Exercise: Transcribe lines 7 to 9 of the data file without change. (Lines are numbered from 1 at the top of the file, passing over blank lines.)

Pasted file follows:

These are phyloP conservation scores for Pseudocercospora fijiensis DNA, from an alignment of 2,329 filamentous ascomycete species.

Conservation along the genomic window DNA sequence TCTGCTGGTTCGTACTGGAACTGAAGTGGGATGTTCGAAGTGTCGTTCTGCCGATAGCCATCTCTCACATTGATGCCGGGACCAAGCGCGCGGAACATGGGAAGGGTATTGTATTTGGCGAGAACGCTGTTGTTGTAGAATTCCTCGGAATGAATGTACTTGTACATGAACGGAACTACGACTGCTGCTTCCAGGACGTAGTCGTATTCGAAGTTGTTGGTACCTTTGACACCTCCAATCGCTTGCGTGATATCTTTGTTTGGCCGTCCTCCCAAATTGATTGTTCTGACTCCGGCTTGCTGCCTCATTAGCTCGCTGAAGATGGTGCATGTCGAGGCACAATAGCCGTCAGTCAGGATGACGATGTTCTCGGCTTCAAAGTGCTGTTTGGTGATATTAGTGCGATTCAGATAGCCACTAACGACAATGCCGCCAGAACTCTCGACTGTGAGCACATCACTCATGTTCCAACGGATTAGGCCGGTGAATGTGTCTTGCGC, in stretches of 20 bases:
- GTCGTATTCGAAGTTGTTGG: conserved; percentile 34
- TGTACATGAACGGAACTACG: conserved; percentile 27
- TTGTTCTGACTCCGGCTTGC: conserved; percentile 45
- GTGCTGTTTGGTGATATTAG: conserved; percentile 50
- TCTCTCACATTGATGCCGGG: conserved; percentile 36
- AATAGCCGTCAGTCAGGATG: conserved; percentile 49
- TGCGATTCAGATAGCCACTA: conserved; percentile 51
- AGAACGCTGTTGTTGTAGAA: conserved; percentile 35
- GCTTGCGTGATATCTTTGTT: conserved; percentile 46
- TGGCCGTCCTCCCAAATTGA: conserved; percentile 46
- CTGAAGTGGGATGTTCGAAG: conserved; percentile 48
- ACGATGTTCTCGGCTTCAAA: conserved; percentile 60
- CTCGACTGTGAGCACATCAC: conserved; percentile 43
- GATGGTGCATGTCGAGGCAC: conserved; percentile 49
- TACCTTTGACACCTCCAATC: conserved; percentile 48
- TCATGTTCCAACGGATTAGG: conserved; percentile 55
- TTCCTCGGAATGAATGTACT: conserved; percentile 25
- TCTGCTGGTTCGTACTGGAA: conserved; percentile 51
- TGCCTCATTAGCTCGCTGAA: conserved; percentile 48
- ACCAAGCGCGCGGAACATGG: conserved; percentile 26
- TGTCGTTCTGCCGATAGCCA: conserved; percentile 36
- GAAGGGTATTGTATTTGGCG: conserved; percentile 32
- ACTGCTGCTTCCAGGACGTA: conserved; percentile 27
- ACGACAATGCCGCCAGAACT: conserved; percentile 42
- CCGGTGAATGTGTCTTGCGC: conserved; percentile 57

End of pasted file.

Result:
- TCTCTCACATTGATGCCGGG: conserved; percentile 36
- AATAGCCGTCAGTCAGGATG: conserved; percentile 49
- TGCGATTCAGATAGCCACTA: conserved; percentile 51